Reading, PA Grandstand Collapse, Jul 1911
Falling Stand Hurts 26.
Two May Die as Result of Collapse at Reading Ball Park.
Reading, Penn., July 4.-Twenty-six persons were injured, two of them seriously, by the collapse of the small grand stand at the Reading Tri-State Baseball Park to-day. Herman J. Folkman, a well known merchant, had his back broken and will probably die. Mrs. A.J. Fisher had her spine injured and was hurt internally. Slight hopes are entertained for her recovery. District Attorney Schaffer sustained slight internal injuries.
The second floor of the stand filled before the first, causing it to become top heavy and fall on the spectators below, crushing them. Many saved their lives by jumping.
The New York Times, New York, NY 5 Jul 1911
Score Injured In Grand Stand Collapse
Lauers Park Ground, Reading Scene of Accident Prior to Tri-Sate Game.
Special to The Inquirer.
Reading, Pa., July 4.-Just as a crowd of 4000 persons were assembling for this afternoon’s Reading-Lancaster Tri-State baseball game on the Lauers Park ground, there was a mighty crash, followed by the collapse of a double deck grand stand in which fully a score of people were injured, several of them seriously.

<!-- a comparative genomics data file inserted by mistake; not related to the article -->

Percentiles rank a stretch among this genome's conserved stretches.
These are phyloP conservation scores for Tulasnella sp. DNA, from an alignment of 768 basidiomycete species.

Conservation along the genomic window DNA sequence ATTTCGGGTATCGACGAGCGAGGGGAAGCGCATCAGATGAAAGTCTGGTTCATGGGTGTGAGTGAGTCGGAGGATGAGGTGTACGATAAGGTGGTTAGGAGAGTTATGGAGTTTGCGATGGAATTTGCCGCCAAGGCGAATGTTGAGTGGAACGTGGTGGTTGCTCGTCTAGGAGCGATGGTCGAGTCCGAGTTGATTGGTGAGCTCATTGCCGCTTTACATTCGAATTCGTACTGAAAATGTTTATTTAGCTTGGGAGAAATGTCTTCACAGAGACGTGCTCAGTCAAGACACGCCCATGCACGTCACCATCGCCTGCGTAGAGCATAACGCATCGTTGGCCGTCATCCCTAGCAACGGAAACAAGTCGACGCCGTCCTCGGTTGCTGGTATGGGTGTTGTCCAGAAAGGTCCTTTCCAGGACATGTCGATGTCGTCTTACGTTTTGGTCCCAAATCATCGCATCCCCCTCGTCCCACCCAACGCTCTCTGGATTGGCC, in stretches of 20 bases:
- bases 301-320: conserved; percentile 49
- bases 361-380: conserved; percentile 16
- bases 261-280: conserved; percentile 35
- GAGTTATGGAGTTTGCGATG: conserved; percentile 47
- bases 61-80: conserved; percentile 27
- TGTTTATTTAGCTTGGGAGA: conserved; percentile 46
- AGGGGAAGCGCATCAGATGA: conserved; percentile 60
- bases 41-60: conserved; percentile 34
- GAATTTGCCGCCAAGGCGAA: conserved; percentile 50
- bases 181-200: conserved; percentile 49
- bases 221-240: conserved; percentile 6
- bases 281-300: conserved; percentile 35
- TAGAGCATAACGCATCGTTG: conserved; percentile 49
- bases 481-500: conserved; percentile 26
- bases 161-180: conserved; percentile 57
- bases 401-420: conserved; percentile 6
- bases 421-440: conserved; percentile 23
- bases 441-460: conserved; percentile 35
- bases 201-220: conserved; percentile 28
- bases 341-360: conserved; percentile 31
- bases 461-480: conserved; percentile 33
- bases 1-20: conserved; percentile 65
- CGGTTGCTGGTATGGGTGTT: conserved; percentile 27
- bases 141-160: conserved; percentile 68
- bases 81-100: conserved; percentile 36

Police patrol wagons and ambulances rushed them to the Reading and Homeopathic hospitals, where it was found that the most seriously injured were Charles S. Welds, a retired Penn street merchant, who had his jaw fractured, nose broken and is injured internally; Herman Folkman, a Penn street merchant, back injured and hurt internally, Reading Hospital; Miss Mae Anderson, Mohnton, daughter to County Commissioner Anderson, contusions of face and body and suffering from nervous shock, Homeopathic Hospital.
These were the only ones detained at the hospitals, the others having been discharged as soon as their injuries were dressed. Among the latter were District Attorney Harry D. Schaffer, who suffered a sprained back. There was less than 100 persons on the second story of the stand which was one built in addition to the usual grand stand. When the structure began to sag backward, many leaped forward toward the diamond, as they noticed the weakening of the structure and thus escaped serious injury. The accident threatened a panic among the large audience, which was avoided by ball players and policemen.
Philadelphia Inquirer, Philadelphia, PA 5 Jul 1911